16. Uncertain Future for Advisor and Open
Microsoft isn't making any specific announcements about ending either the Advisor or Open programs as CSP comes online. However, the new partner model is expected to eclipse the Advisor program, and some partners are looking for Microsoft to phase it out in the coming years.
Microsoft flatly denies any plans to end the Advisor program, and reports continued growth in Open. But clearly the relative growth of the business models is an area to keep an eye on as partners commit to one model or another.
17. Stick to an Authorized Country
The cloud makes the world a smaller place. A tiny company in Idaho can serve customers in Australia and the United Kingdom as easily as customers in North Dakota, right? Well, not in the CSP program. Naturally, currencies, rules for data residency, taxes and many other factors apply, so Microsoft is very careful to prohibit partners from selling outside their regions. CSPs can sell in multiple countries, but they need to be approved and onboarded as a CSP partner in each of the markets.
18. Compensation Comes Through an Up-Front Margin
The compensation model in the CSP is a wholesale model, in which partners pay Microsoft a lower price for the cloud subscription than they charge their customers. This is different from the Advisor, Open and EA models, which all involve channel incentives. Microsoft says there are some incentives available in the 2-Tier CSP model. One other major part of compensation comes from the ability to bundle in other services in a single bill, whether a partner's own IP or another third-party service and associated margin.
19. Microsoft in the Account
While becoming a CSP partner stops Microsoft from directly billing a partner's customers, it's clearly no panacea for partners concerned about Microsoft going around them into an account. Microsoft is a multi-faceted organization with a lot of business units and constantly evolving initiatives. Customers often use multiple Microsoft products sourced from different places and will often have contacts with Microsoft reps and other Microsoft partners outside of any individual partner's relationship. With the multi-channel and multi-CSP partner elements of the CSP program, there is a lot of potential for infighting within an account.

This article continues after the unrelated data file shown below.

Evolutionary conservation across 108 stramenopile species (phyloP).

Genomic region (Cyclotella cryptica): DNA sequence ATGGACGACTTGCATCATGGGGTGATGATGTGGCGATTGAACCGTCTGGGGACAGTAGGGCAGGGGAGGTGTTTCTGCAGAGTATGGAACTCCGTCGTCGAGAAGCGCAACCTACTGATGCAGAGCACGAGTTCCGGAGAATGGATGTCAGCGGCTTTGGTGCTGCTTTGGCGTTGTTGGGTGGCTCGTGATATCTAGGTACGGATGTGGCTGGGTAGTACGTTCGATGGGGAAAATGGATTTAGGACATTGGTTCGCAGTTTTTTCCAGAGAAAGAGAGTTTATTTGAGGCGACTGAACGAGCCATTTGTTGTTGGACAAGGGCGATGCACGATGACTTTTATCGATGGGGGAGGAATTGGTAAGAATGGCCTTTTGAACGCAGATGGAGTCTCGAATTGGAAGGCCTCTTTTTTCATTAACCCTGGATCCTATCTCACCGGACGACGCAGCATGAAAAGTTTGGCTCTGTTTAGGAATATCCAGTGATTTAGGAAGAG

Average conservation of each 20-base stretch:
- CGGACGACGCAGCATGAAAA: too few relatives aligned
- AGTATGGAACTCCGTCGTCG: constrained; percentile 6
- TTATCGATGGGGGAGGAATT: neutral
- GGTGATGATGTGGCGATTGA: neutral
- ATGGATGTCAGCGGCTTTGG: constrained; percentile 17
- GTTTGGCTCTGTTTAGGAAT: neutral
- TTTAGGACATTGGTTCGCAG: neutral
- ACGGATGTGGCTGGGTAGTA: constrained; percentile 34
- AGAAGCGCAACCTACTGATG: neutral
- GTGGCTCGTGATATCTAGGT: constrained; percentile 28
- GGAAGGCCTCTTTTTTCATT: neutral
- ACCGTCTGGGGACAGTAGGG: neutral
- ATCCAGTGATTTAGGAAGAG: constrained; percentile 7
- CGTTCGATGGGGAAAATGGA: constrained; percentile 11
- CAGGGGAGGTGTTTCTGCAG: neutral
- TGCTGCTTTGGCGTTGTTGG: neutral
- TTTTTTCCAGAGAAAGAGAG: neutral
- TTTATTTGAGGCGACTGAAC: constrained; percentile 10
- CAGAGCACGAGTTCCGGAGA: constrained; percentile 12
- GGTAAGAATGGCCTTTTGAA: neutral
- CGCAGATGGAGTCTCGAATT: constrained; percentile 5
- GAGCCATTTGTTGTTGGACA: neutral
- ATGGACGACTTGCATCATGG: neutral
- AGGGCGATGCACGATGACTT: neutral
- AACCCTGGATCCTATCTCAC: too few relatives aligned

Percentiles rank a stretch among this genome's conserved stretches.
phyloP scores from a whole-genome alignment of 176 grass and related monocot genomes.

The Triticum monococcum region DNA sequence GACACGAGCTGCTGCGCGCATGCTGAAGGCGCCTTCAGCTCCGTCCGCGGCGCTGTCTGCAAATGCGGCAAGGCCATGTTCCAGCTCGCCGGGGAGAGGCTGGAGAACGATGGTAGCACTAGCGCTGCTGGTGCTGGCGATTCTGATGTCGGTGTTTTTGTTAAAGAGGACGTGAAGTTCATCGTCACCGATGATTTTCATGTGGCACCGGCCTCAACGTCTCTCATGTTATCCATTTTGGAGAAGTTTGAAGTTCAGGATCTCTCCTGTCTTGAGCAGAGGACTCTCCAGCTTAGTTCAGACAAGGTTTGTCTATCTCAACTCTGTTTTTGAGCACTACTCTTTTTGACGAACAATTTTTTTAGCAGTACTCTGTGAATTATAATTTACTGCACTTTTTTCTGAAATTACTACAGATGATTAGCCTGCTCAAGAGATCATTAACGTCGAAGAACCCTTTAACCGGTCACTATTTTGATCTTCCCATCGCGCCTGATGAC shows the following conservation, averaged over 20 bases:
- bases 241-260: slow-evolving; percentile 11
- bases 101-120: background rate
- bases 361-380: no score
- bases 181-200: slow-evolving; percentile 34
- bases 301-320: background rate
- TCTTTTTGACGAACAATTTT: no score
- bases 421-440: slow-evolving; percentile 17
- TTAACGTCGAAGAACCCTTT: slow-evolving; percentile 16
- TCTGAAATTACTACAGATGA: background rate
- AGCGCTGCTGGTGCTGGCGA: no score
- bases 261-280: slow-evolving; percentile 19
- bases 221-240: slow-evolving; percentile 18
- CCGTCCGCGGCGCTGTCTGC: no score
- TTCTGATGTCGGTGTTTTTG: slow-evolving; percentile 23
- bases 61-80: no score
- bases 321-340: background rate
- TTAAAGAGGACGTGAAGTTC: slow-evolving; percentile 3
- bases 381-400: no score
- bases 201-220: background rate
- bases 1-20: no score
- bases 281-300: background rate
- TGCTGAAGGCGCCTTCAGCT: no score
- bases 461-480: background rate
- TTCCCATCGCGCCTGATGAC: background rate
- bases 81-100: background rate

20. Why It's Better
The Microsoft CSP FAQ ends with a strong statement following the question, "Why is this better for the customer, the partner and Microsoft?":
"This is better because you understand your customer best and have the most frequent engagement. You understand your customers' business, their needs, their challenges and what they need to be successful. In addition, you also have direct access to customers' systems and can sell, deploy, provision and manage a customer seamlessly. Through delegated admin access you can often resolve issues more quickly than Microsoft can working with the customer and can resolve most issues without the need to contact Microsoft support."
One of the most interesting points in that statement is the idea that it's better for the customer and for Microsoft to have partners deeply engaged in providing cloud services. After years of keeping one element or the other of cloud in-house in Redmond, Microsoft finally seems to be ready to entrust its most strategic business to the channel.